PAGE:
No Proposal on Proxy Access or Responsiveness; U.S. Policy Changes Would Lower the Acceptable Number of Board Positions Held by a Director, Provide for Ongoing Negative Director Recommendations After Certain Unilateral Governance Changes, and Heighten Compensation Disclosure Requirements for Externally-Managed Issuers


Today, Institutional Shareholder Services, the proxy advisory firm, published proposed draft policy changes for the 2016 proxy season. The proposals applicable to U.S. companies include a reduction in the acceptable number of total board seats held by directors (with a one-year grace period for implementation), an updated policy regarding negative director recommendations following unilateral action to classify the board or introduce supermajority voting provisions (or following an IPO of a company with such provisions), and a recommendation against say-on-pay proposals for externally-managed issuers (EMIs) who fail to provide the disclosure necessary to allow a comprehensive assessment of payfor-performance. There were no published proposals relating to proxy access or board responsiveness.

As U.S. issuers plan for the 2016 proxy season, they should take into account these proposed changes. Comments on the proposed changes are due by November 9, 2015, with the final policy changes expected to be released on November 18.


For U.S. issuers, the 2016 proposals are as follows:

Director Overboarding

The first proposal relates to overboarding – that is, ISS concerns with directors who sit on an excessive number of boards. In the ISS 2015 Policy survey, investors, companies, and other market participants were queried regarding their views on acceptable limits for the total number of board seats held by U.S. company directors. Based on the feedback received, ISS proposes to lower the acceptable number of board positions as follows:

  • For directors who are public company CEOs, a limit of one other public company directorship (down from two in the current policy) besides their own, with the negative recommendation being made at the outside board only.
  • For other directors, ISS is considering lowering the acceptable number of total public boards from the current six (the board under consideration plus five others) to either five (the board under consideration plus four others) or four (the board under consideration plus three others), and solicits feedback on which is more appropriate.

It is important to note that there would be a proposed one-year grace period until 2017 for both changes. In 2016, ISS would include cautionary language in their research reports but would not issue a negative vote recommendation solely because a director was overboarded under the revised policy.

Unilateral or Pre-IPO Action to Classify the Board or Introduce Supermajority Voting Requirements

The second proposal relates to unilateral charter or bylaw amendments, or amendments in connection with an IPO that aim to classify the board or establish supermajority voting requirements. In particular, ISS proposes to:

  • Generally issue adverse vote recommendations for director nominees if the board unilaterally amends the company bylaws or charter to either classify the board or establish supermajority vote requirements in any period after the completion of a company’s initial public offering. These recommendations will continue until the unilateral action is either reversed or ratified by a shareholder vote. Note that in most states, including Delaware, classifying the board and adding a supermajority provision for a charter amendment could not be done without shareholder approval anyway.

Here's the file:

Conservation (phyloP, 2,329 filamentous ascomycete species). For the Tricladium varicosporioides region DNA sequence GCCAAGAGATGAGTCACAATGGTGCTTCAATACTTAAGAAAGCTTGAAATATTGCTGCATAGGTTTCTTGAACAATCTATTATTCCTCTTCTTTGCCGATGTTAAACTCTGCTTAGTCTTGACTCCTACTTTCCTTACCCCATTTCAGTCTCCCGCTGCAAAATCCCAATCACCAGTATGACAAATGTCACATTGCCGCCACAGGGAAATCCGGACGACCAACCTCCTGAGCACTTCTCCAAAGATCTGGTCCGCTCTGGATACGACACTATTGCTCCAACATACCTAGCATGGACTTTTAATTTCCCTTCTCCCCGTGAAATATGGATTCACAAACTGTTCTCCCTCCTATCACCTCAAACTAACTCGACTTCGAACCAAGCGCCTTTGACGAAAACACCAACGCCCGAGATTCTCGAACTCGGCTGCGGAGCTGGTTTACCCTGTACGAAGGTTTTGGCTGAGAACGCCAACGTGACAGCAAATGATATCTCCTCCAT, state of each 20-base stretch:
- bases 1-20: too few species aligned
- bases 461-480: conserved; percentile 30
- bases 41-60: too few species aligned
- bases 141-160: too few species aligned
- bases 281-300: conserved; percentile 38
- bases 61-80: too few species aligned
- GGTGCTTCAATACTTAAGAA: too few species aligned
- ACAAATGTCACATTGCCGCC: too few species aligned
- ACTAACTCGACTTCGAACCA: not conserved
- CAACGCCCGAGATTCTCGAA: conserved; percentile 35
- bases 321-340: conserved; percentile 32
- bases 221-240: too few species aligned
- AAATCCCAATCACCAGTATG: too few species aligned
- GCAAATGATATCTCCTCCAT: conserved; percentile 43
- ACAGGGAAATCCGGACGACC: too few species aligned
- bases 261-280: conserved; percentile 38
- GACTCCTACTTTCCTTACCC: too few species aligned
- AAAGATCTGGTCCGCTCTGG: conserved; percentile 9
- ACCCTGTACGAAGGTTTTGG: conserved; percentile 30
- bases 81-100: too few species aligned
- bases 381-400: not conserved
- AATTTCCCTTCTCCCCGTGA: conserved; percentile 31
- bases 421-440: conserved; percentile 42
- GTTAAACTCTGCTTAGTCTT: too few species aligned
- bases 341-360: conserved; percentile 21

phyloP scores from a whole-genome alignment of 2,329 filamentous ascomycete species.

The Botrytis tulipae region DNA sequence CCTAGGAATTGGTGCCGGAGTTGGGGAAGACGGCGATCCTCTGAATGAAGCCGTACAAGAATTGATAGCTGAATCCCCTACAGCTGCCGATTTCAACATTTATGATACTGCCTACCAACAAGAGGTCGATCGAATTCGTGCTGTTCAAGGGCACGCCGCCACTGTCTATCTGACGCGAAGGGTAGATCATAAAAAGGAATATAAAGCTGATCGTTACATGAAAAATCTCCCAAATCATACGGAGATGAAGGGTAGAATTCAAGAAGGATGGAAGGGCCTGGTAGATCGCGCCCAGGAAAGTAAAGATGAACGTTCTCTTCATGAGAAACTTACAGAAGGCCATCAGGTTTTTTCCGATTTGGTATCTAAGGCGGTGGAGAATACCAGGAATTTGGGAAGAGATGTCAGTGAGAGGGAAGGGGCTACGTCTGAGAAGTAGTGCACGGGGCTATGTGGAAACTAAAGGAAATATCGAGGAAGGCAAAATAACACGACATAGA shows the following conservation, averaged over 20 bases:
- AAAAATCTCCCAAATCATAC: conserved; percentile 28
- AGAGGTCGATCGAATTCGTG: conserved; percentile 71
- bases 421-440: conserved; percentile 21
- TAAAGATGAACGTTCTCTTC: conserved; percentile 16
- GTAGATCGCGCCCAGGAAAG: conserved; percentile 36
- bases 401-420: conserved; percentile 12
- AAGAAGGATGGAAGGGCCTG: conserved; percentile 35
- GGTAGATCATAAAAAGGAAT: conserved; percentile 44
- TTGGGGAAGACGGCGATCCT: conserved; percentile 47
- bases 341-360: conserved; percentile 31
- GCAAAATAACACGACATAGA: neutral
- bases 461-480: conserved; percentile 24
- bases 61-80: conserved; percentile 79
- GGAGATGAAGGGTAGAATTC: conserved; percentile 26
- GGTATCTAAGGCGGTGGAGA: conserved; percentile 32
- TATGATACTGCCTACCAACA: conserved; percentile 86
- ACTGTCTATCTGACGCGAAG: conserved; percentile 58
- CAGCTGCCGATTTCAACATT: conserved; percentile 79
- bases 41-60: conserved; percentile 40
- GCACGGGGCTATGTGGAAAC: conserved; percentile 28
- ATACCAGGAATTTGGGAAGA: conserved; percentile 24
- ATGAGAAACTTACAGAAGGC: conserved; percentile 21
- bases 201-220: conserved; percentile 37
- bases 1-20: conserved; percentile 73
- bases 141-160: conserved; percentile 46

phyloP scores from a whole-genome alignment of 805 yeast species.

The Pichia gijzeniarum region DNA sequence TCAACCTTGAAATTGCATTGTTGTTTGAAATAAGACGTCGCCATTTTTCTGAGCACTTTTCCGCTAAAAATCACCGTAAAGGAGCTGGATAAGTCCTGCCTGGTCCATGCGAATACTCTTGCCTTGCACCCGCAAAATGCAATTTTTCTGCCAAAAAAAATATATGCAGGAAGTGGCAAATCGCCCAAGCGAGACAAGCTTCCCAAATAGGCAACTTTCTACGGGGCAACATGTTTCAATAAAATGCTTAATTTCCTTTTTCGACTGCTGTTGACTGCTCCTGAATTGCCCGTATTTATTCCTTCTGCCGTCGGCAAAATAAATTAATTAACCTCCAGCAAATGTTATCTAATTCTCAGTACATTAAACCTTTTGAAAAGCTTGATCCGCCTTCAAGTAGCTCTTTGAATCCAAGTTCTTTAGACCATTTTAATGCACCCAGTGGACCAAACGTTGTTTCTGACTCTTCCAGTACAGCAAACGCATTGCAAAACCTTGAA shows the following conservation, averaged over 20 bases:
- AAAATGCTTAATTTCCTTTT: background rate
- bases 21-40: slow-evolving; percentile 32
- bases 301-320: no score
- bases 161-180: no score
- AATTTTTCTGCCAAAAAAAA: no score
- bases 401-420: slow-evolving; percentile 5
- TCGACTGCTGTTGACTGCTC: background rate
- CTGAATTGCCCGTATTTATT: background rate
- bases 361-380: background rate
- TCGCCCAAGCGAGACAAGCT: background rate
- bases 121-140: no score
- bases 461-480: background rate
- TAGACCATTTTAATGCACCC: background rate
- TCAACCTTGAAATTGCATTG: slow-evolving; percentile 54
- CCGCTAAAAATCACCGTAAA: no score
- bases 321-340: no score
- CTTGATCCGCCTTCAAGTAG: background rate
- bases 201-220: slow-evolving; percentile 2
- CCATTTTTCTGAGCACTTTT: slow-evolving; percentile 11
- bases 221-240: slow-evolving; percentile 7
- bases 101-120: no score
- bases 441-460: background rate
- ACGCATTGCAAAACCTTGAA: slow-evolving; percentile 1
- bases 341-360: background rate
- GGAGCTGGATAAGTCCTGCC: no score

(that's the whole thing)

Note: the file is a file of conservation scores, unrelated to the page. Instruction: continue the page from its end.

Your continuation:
• Generally issue adverse vote recommendations for director nominees at subsequent annual meetings following completion of the IPO if a board amends the bylaws or charter prior to or in connection with the IPO to classify the board or establish supermajority vote requirements to amend the bylaws or charter.

The proposal will not affect the way ISS evaluates and determines initial vote recommendations on directors with respect to unilateral bylaw and charter amendments. The proposal solicits comments on whether there are other types of unilateral board actions that materially impair shareholder rights, such that they should be included in this policy.

Compensation at Externally-Managed Issuers

Externally-managed issuers (EMIs) are companies that do not directly compensate their executives, leaving compensation to an external manager who is reimbursed by the EMI through a management fee. ISS’s proposal raises the concern that EMIs typically do not disclose their compensation arrangements -3- ISS Proposes 2016 Policy Updates October 26, 2015 and payments in sufficient detail, making it impossible for shareholders to assess pay programs and how they connect to company performance. Additionally, ISS is concerned with potential conflicts of interest in the compensation arrangements and aims to increase transparency surrounding executive compensation arrangements.

The proposal updates ISS’s pay-for-performance analysis policy with respect to EMIs, and provides that it will recommend against say-on-pay proposals (or compensation committee members, the compensation committee chair, or the entire board, as appropriate, in the absence of a say-on-pay proposal on ballot) for EMIs with insufficient disclosure. Disclosure will be considered insufficient if comprehensive pay analysis is impossible with the information given about compensation practices and payments.

ISS states that most of the externally-managed issuers in the U.S. would have received an “Against” recommendation under the revised policy.


Deadline Comments on the proposed changes are due by November 9, 2015. The proposals are available at, as are instructions for providing comments.